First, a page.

Rumours abound this week that Apple Pay will begin an international expansion in Canada later this year. The California tech giant is said to be in talks with six Canadian banks that could instantly give the mobile payments service, which launched in the United States last November, access to 90% of Canadian bank accounts.
But the banks, including RBC, TD and BMO have concerns. They are said to be be chuffed at transaction fees that will be higher than they are in the U.S. And they are concerned about security.
The latter interest reflects a Canadian reality. Turns out we are really, really concerned about the security of our financial information up here. According to a recent report from Symantec, called the “Norton Mobile Apps Report”, 77% of Canadians say financial data is their biggest mobile security concern, compared to just 71% of Americans.
Down south, there are already many concerns about the security of Apple Pay. Just after the service was launched, Los Angeles Times reporter Michael Hiltzik expressed doubt at the company’s claims that it would have no security issues.
“We’ll see: Credit account information will flow between the customer and Apple at some point, somehow,” said Hiltzik. “Apple’s systems haven’t been anything like secure in the past, so the company’s promise that this one will be rock-solid shouldn’t be taken as gospel.”
Hiltzik says while it is true that no exchange of credit card information exists between the consumer and retailer, criminals are already exploiting the Apple Pay system by then. Crooks have begun loading stolen credit card info onto iPhones. “That’s where the system breaks down,” says the reporter, as he says Apple simply throws up its hands and shunts off the verification of cards off to the banks.
Apple Pay fraud has now graduated from an itch to a raging infection.
“During setup, Apple Pay requires banks to verify each and every card and the bank then determines and approves whether a card can be added to Apple Pay. Banks are always reviewing and improving their approval process, which varies by bank,” said Apple in a statement addressing the matter, which has since magnified.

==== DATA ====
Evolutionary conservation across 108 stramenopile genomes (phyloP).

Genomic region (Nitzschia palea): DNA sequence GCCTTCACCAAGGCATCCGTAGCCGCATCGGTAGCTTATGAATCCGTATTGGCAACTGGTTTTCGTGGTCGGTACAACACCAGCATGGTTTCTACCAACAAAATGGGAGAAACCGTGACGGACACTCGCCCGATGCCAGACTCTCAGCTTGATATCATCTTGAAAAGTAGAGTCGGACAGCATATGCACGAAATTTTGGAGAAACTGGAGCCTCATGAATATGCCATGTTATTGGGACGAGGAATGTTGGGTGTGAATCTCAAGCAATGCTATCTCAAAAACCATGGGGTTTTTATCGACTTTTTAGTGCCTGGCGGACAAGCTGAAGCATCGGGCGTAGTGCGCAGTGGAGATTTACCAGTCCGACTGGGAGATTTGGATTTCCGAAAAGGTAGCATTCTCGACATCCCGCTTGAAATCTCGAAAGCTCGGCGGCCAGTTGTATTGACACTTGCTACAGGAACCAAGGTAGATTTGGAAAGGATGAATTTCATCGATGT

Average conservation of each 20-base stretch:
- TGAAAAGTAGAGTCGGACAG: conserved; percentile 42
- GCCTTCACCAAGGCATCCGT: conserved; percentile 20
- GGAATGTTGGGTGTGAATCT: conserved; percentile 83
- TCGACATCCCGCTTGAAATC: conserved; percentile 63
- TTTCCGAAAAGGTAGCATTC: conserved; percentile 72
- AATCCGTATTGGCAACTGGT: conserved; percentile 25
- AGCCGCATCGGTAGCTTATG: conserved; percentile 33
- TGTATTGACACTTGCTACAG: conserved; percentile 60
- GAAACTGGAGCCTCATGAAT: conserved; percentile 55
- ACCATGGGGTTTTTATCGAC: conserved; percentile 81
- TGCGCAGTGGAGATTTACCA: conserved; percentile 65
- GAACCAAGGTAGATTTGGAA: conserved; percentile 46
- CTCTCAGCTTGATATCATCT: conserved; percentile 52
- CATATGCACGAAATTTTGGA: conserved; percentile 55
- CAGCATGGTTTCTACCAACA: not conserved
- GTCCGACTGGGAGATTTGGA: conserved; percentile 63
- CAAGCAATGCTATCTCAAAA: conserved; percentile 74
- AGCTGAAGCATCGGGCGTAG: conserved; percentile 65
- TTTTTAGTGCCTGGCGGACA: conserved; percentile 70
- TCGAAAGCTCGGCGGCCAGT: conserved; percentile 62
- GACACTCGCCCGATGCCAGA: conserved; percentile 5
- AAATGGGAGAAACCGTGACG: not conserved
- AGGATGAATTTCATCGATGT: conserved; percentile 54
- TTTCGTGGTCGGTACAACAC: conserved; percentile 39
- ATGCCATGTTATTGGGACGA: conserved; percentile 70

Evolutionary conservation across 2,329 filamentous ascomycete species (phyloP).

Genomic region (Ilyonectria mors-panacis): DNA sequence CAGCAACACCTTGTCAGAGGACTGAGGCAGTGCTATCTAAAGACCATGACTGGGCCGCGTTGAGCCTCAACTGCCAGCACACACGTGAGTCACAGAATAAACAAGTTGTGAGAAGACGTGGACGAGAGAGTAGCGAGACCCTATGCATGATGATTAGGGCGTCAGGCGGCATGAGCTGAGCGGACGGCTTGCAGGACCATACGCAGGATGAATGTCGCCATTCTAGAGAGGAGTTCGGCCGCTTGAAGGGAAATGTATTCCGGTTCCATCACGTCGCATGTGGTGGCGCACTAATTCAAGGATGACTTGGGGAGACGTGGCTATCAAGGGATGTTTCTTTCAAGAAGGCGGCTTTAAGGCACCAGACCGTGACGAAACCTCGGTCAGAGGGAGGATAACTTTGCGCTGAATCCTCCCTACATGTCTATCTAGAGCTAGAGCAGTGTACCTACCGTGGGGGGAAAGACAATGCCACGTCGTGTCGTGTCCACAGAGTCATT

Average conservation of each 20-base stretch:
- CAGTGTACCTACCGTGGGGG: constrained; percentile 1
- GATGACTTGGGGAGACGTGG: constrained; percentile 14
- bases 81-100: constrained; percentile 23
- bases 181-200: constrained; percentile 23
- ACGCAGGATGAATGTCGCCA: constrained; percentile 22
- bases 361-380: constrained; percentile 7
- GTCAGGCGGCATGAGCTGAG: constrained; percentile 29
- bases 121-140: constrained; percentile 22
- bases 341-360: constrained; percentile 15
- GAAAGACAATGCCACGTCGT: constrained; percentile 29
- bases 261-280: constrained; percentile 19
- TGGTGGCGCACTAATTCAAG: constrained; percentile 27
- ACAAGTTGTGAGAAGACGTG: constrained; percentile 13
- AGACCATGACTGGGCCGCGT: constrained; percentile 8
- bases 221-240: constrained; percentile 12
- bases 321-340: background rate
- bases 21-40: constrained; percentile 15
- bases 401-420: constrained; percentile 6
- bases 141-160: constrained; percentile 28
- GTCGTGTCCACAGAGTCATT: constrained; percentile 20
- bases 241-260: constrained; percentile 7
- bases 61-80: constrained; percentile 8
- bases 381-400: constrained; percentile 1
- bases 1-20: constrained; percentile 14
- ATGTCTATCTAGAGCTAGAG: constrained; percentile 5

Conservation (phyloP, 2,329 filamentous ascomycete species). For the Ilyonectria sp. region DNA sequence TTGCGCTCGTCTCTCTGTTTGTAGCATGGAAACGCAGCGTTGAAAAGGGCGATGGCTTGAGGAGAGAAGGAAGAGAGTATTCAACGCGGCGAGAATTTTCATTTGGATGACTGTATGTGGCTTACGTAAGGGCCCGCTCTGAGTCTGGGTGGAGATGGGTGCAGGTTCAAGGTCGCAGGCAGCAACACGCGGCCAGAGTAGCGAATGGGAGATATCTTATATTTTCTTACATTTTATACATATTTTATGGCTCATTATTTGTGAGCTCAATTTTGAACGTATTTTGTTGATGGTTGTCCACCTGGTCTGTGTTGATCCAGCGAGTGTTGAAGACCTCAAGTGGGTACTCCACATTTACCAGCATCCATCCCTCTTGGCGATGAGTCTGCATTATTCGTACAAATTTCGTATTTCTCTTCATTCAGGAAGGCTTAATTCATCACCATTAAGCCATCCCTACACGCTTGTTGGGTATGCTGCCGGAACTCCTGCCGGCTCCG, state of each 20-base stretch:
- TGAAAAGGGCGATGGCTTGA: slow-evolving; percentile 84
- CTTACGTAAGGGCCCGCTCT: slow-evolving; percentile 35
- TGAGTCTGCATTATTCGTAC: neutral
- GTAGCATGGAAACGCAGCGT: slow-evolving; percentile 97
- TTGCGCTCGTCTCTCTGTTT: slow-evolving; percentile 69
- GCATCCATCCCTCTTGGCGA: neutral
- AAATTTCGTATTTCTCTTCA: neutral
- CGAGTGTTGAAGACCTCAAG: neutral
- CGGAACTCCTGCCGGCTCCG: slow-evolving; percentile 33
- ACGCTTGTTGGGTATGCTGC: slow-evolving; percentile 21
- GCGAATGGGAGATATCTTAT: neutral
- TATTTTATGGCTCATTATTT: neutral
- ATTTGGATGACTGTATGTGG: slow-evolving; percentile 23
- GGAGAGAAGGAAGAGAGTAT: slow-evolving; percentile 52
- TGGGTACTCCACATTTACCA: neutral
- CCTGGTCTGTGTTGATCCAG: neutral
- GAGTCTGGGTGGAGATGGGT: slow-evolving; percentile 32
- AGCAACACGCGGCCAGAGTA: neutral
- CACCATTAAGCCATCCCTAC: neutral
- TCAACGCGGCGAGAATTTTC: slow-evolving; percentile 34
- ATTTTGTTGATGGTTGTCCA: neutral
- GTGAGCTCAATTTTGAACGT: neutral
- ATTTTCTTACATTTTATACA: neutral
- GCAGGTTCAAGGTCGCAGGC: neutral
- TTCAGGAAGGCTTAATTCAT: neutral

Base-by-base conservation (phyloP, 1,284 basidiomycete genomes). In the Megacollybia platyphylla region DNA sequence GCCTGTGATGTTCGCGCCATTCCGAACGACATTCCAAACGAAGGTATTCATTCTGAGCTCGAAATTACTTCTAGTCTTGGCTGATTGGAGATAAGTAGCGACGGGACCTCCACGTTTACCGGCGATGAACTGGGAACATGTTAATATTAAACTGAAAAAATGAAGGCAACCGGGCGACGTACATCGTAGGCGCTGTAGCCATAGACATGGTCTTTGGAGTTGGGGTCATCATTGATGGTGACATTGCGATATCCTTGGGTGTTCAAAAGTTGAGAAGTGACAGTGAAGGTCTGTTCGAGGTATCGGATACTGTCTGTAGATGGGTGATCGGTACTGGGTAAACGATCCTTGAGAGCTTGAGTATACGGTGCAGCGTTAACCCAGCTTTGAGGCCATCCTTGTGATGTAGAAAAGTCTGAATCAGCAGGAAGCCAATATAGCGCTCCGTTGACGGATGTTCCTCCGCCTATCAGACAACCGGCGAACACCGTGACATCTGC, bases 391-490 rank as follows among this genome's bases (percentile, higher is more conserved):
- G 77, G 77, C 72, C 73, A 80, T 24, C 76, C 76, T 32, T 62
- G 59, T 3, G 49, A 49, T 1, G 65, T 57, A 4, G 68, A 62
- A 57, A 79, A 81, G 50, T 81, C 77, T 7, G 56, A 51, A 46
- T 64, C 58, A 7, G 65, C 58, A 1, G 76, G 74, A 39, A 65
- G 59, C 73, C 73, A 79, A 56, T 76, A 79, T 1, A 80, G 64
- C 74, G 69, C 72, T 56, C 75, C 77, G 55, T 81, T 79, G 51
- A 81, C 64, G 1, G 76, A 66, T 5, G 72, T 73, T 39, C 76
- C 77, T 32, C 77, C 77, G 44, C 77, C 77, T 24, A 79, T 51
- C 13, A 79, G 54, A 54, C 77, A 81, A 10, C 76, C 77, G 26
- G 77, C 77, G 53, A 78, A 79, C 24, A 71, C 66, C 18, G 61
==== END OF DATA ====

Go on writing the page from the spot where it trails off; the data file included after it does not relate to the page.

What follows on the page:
“We told you so,” needled Hiltzik.
One expert, Cherian Abraham, writes that Apple Pay fraud may have reached six per cent of all transactions at certain banks. That’s sixty times the average rate of fraud for credit cards. Aite Group’s Julie Conroy says she has heard that the number for some banks is as high as eight per cent.
Gartner analyst Avivah Litan says the stand off between Apple and the banks is a difficult problem to solve but actually presents an opportunity for the company.
“The vendors in the mobile user authentication space have consistently answered that they are leaving account provisioning policies to the banks or other consumer service providers provisioning the apps,” she said. “Well maybe it’s time for them to reconsider and start helping their client banks and service providers by supporting identity proofing solutions built into their apps. Whoever does this well is surely going to win lots of customer support… and revenue.”
Whether Apple Pay will be adopted en masse by Canadians, and indeed the world, likely comes down to timing. A high profile security issue within the first few months of its launch could turn skittish Canucks away. But six months or a year will give Apple time to work out the kinks in the real world, and that six per cent number is likely to come way, way, down.
But Abraham, who describes some of the moves Apple made leading up to the launch of Apple Pay “unconscionable”, thinks things could get worse.
Apple Pay fraud, he said, “….has now graduated from an itch to a raging infection.”
Below: Jimmy Kimmel on how to use Apple Pay…
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